A picture of some of the bullets I've used in my Whitworth


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Whitworth
September 21, 2003, 02:20 AM
http://www.fototime.com/{9F0DC5EA-926A-441F-821C-F253E170C803}/picture.JPG

Rick

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4v50 Gary
September 21, 2003, 11:10 AM
You've spent a fortune on molds! Great pic. Perhaps a bullet board would be nice? How much for one of each bullet?

hillbilly
September 21, 2003, 11:36 AM
Cool!

Makes me want a Whitworth even more......

hillbilly

Whitworth
September 22, 2003, 01:50 AM
...........Gary, The Polisar PP'd bullet on the left is a commercial item and were sent to me for a tryout. I don't have anymore of them. The balance are currantly made, and available bullet moulds, except for my custom mould. The custom mould is an adjustable cavity which will drop up to a 580gr cylindrical smooth bullet of .465". This bullet HAS to be swaged hex.


The other bullets are common Lyman and Saeco numbers. These are handled in several ways. Since the Whitworth is .451" across it's flats, they have to have some sizing done. The way they're used is 1) As cast, pan lubed and then sized .452". 2) Pan lubed as cast & swaged hex. 3) As cast, PP'd and sized .452" 4) As cast, PP'd and then swaged hex.

It's basicly as simple as merely using most any heavy 45 Cal rifle bullet and then sizing it to .452". During the War Between the States, the Confederacy didn't have the luxury of swaged hexagonal slugs and regular cylindrical bullets got 98% of the duty. Even in Briton the home of the Whitworth, most target matchs were fired with cylindrical bullets then hexagonal ones. I'm sure you already knew that though :-).

We occasionally have a muzzle loader match at out club and the wennies there have banned my use of the Whitworth :-) However, using that rifle at 50 yards is like mashing flies with a clawhammer. I use the P58 Enfield instead and can still usually finish in the top 3 if not an outright win, ha!

Rick

Poodleshooter
September 22, 2003, 04:05 PM
So are the hexagonal bullets more accurate, or is the rifle rather indifferent to them since they all swage in the barrel anyway?
Now you just need some little glass Whitworth bottles to store the cartridges in.

Whitworth
September 22, 2003, 09:04 PM
............Poodleshooter, no I honestly can't say that those swaged hexagonal are more accurate. They are more work though! As I mentioned in a previous post:

"Even in Britain the home of the Whitworth, most target matchs were fired with cylindrical bullets rather then hexagonal ones."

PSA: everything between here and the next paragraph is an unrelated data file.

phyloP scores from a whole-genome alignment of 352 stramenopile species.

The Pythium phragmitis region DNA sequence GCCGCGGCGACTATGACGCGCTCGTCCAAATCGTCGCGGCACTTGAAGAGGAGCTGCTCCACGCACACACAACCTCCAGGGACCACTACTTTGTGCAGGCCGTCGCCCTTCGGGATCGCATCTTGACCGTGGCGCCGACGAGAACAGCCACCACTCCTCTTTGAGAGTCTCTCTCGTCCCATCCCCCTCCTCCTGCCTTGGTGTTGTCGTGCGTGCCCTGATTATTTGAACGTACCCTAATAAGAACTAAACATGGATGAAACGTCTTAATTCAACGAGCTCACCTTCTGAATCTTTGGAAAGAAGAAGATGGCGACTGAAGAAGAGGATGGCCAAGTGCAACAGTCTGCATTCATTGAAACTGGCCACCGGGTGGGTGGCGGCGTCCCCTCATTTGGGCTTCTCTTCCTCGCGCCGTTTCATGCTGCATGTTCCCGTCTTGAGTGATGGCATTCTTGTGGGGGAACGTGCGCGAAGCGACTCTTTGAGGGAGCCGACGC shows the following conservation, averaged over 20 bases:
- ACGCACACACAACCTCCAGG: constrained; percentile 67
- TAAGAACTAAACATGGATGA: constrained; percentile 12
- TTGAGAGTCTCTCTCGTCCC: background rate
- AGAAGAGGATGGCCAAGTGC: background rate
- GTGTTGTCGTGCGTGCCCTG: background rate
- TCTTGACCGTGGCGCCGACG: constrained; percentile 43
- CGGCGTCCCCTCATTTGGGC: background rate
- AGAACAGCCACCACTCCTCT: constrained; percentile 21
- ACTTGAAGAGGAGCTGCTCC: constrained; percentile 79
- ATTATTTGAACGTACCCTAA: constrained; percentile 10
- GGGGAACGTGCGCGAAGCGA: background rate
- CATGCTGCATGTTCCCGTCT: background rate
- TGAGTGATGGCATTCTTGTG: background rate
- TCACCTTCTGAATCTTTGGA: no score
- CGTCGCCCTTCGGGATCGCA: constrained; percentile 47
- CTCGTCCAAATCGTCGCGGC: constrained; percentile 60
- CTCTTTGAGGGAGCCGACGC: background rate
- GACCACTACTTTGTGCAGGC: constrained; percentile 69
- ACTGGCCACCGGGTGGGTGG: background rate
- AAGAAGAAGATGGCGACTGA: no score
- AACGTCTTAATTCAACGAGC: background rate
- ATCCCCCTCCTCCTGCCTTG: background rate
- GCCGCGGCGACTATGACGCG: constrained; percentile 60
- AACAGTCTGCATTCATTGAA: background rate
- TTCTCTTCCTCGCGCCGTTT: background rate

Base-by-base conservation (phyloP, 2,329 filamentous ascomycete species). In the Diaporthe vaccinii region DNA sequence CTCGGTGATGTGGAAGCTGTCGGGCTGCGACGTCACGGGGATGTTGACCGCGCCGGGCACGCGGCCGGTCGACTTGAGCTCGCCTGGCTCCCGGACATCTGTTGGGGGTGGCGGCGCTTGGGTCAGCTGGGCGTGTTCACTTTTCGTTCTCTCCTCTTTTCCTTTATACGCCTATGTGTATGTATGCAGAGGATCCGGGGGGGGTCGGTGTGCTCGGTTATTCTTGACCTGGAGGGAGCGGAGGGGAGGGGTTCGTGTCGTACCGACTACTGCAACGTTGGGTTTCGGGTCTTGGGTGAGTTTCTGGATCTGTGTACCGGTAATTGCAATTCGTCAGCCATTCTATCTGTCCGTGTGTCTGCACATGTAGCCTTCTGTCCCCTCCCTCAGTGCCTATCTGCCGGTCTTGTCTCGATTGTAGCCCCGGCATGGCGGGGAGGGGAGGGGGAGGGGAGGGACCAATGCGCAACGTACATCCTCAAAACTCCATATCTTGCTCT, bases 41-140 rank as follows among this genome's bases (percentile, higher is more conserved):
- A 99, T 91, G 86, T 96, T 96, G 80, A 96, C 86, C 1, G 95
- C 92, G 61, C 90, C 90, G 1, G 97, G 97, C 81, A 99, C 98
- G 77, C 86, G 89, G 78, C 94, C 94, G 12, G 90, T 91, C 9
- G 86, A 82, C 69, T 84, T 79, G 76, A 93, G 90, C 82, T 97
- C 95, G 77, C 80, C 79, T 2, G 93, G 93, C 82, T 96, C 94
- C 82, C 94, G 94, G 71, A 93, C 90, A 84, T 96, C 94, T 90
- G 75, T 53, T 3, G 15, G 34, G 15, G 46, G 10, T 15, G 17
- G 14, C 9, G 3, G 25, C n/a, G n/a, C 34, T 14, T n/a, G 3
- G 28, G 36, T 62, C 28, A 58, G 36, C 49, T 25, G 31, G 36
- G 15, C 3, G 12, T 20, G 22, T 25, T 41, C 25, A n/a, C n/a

In that heyday of British mid and long range target shooting of the 1860's, it was mostly the well heeled who had the finest equipment, just as it is today. Althought today you can submit your soul to the plastic credit god and look pretty good on the line :-). It was mostley these folks who insisted on having the percived 'best' of everything.

It's factually noted that conicals were fired in substantial numbers compared to the swaged hex bullets. Mentioned was the fact that. "Only for the finest accuracy at long range (800, 900, & 1000 yds) were hexagonal bullets reserved. " and if the truth be known, it was just that the shooter probably THOUGHT they did a better job.

Due to the schedule I work (nights/weekends) I can't compete and so far as I know there are no LRML matchs held in So. Calif. anyway. My local range only goes to 200 meters. I did get to shoot at a 600 yard silhuette range (no match) in Sierra Vista, AZ. They had hanging steel every hundred yards to the 600 yard line. These were essencially 1 foot square, diamond, or round plates. The 600 yard line was a graded ledge on the facing hillside. This made the black plate hanging there 'just' visible against the lighter earth, if it was pointed out.

I used a blade insert in the front sight as the floating apurture I had in it made the plate invisible. To shorten the story I used 85.0grs of Elephant 2F, lubed felt overpowder wad, a 1/8" grease cookie and the Saeco #745 bullet. It took 3 or 4 rounds to get the elevation set with the ladder and elevator surprisingly enough just above the "6" on the ladder. Windage was Kentucky type. I had beautiful conditions anyway, with a very mild intermittant breeze from about 4 o'clock.

Of 26 rounds I fired after the sighters, I hit the plate 18 times. I was very pleased, to say the least. There were several hunters sighting in and they thought I was berserk to try and shoot a muzzle loader that far. I believe they thought I was using a patched RB or something :-). I ended up with several kibitzers standing around watching. The hardest part was getting used to how long the sound took to return from a hit, HA! I fired and the air would lift the powder smoke up and away a bit. I had time to think, "Crap, I missed!" then a 'Clang' would return. It was great fun.

Rick

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